“2009 will be one of the five warmest years on record”

By | January 12, 2009

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The scare: In early January 2008, as part of an apparently-coordinated spate of stories in the international news media about “global warming” intended to distract public attention from the coldest start to a Northern-Hemisphere winter in at least 30 years and the end of the coldest year for almost a decade, Reuters ran a story saying that scientists at the Hadley Center for Forecasting in the UK had proclaimed that 2009 will be “the warmest year since 2005” and “one of the top-five warmest on record”, at “more than 0.4 °C above the long-term average”. Whenever those whose livelihoods depend upon keeping governments convinced of the “global warming” scare are faced with mounting evidence that “global warming” is not occurring at the predicted rate, they keep themselves and the scare in the headlines by announcing a new prediction of doom. Reuters, playing along with the Hadley Centre, said, “Currently the warmest year on record is 1998, which saw average temperatures of 14.52 °C – well above the 1961-1990 long-term average of 14 °C.” The scientists are cited as “agreeing” that El Nino warming events such as that which caused the exceptional warming in 1998, and la Nina cooling events, “are playing an increasingly important role in global weather patterns”. Professor Chris Folland of the Hadley Center said, “Further warming to record levels is likely once a moderate El Nino develops.” Finally, Professor Phil Jones, director of the climate research unit at the University of East Anglia, said “global warming” had not gone away despite the fact that 2009, like the year just gone, would not break records.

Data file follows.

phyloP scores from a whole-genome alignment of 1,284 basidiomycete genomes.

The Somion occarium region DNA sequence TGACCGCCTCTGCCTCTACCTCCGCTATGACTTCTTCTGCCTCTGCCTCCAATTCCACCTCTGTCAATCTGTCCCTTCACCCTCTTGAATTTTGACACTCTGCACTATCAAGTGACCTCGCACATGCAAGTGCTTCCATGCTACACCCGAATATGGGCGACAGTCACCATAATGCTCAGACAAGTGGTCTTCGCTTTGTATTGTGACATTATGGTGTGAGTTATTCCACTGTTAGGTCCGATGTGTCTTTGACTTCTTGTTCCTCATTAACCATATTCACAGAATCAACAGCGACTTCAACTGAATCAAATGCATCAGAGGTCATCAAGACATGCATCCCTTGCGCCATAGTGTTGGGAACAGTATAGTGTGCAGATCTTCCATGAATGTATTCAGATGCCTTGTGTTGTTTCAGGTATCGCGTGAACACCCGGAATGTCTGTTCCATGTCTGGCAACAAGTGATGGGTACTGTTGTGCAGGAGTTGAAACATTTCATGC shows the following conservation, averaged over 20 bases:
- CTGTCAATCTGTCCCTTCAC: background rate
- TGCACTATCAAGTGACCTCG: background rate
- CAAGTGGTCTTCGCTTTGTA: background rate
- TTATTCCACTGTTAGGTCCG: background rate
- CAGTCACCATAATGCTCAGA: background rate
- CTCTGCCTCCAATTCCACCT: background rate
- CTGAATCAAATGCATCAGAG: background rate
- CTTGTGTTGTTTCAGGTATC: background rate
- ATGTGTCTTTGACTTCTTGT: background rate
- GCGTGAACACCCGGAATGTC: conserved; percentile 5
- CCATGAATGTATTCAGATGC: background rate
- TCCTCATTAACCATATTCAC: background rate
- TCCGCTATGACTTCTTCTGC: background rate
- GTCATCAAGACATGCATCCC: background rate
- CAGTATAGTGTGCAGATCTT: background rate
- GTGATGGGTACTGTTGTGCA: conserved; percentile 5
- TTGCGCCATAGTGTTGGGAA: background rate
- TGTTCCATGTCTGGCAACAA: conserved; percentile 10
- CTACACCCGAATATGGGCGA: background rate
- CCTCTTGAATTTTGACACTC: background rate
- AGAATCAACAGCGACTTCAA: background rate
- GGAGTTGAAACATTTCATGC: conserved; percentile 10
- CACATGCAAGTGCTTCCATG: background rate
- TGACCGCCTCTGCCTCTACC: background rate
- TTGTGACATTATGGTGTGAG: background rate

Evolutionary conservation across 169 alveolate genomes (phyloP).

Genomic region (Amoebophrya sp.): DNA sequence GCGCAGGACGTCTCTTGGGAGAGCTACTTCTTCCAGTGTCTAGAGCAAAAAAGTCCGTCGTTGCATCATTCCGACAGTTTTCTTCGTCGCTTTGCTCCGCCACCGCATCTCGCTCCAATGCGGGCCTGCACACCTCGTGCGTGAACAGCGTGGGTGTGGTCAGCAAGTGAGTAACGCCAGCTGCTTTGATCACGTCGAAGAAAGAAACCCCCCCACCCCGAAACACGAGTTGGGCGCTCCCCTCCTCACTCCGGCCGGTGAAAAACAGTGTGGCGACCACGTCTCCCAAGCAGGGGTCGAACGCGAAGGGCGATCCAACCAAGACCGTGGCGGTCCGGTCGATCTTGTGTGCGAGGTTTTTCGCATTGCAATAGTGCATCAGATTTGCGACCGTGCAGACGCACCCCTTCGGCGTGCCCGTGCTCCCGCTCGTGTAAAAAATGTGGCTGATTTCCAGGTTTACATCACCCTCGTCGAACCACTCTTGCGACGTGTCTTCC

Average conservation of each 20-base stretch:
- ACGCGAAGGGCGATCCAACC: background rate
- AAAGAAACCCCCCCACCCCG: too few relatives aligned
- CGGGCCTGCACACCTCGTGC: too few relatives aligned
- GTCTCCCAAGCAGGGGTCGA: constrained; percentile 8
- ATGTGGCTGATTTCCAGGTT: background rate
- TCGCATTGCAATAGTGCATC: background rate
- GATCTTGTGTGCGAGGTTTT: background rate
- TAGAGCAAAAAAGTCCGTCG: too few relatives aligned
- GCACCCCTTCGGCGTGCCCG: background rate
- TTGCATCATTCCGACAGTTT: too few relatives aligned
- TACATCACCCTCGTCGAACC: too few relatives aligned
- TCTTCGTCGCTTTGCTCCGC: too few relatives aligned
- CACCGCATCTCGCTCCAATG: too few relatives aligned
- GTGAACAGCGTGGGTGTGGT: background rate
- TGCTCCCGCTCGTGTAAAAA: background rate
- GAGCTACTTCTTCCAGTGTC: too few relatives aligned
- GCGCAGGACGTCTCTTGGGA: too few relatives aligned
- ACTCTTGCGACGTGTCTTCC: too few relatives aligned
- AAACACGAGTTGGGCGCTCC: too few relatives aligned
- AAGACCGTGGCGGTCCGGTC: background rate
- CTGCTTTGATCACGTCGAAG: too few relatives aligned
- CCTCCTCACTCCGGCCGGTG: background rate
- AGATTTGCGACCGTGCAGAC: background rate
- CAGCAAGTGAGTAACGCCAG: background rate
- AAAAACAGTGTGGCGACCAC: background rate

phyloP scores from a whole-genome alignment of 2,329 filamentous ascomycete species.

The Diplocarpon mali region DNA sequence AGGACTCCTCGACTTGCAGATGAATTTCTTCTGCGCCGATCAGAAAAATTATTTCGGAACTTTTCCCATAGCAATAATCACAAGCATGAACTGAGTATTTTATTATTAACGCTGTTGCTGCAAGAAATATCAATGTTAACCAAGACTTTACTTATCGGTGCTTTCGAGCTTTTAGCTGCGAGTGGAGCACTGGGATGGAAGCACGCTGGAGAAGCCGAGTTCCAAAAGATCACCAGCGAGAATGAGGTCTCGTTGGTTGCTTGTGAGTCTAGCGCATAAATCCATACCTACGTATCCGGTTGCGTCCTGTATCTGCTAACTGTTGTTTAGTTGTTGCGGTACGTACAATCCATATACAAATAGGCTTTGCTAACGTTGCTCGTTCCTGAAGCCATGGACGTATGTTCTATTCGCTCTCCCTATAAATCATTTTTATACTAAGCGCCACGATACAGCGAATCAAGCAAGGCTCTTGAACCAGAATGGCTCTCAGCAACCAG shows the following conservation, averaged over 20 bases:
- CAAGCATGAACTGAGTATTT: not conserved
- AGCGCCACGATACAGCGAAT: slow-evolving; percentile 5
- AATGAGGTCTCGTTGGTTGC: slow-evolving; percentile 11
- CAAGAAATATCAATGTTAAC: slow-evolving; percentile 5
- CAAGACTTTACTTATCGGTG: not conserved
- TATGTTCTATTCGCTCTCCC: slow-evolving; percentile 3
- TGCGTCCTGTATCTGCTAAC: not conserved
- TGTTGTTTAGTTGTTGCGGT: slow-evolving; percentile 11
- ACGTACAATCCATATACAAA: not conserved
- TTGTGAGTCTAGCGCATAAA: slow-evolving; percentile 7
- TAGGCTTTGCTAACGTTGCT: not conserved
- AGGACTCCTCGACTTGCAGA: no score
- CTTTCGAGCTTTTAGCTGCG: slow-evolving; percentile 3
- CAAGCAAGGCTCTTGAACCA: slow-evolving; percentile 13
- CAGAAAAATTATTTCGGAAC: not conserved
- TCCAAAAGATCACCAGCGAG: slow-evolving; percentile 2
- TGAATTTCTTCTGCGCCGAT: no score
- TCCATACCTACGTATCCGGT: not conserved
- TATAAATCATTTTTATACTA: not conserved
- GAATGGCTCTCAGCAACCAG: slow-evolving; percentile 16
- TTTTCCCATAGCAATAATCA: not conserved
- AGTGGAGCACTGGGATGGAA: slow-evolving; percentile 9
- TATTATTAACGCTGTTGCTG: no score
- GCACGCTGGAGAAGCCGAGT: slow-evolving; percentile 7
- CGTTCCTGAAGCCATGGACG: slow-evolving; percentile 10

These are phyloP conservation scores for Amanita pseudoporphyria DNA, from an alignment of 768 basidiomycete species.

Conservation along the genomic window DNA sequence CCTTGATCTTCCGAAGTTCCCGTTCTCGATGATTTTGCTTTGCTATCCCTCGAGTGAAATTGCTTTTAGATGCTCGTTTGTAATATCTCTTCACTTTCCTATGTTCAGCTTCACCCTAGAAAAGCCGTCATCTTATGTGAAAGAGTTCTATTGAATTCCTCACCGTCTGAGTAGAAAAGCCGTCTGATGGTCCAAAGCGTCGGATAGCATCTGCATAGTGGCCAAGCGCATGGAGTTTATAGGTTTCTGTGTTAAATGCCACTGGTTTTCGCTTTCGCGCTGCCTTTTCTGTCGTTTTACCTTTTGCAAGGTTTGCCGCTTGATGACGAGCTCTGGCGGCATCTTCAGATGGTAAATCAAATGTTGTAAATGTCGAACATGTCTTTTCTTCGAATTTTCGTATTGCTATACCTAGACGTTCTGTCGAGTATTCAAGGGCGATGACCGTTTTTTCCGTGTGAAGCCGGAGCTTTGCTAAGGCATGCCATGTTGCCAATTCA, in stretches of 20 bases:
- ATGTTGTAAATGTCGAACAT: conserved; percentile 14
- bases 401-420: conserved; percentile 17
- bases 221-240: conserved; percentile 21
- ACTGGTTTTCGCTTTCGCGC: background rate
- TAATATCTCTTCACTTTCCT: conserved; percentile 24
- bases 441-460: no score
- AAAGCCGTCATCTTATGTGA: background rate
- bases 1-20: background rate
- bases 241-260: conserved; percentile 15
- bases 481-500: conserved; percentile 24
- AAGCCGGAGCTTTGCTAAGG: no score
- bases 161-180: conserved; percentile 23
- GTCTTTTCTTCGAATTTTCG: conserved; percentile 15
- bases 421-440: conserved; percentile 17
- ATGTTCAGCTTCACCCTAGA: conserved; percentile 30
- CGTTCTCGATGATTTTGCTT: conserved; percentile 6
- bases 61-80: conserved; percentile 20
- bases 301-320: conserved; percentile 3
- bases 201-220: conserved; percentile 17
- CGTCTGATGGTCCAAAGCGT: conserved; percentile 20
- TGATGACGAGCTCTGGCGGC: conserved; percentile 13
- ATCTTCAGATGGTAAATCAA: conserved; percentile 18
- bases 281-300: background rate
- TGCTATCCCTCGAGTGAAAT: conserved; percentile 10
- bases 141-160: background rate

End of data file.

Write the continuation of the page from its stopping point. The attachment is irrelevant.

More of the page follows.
The truth: As is usual with journalistic stories about “the nth-warmest year ‘on record’”, no proper historical perspective is given. The global-temperature “record” mentioned by the Hadley Center dates back only to 1880, a fraction of an instant in geological time, and the first 100 years of this “record” were unreliable except in the United States, where, contrary to the Hadley Center’s assertion that 1998 was the warmest year “on record”, 1934 was actually the warmest year “on record”. In fact, between 1850 and 1997 the trend in the US temperature record was actually zero – no increase in temperatures at all. Table 1 provides some geological perspective on atmospheric concentrations of CO2 and on temperatures –

Table 1

Sub specie aeternitatis, then, the correlation between atmospheric carbon dioxide concentration is very poor. Even in the Cambrian era, 550 million years ago, when CO2 concentration was up to 25 times today’s (IPCC, 2001), global temperatures were only 7 °C above today’s: yet the IPCC’s high-end projection is that if CO2 concentration by 2100 were just 2.7 times today’s (and on current trends it will only be 1.5 times today’s) temperatures might rise as much as 6.4 °C in 2100 compared with today. If our understanding of CO2 concentrations and temperatures in the past climate is correct, this high-end projection is mere fantasy.

Seen in the perspective of the geological record that the IPCC and the media are so careful not to draw attention to, the Hadley Centre’s claim that 2009 will be “one of the five warmest years on record” is laughable. Most of the past 600 million years have been considerably warmer than the present.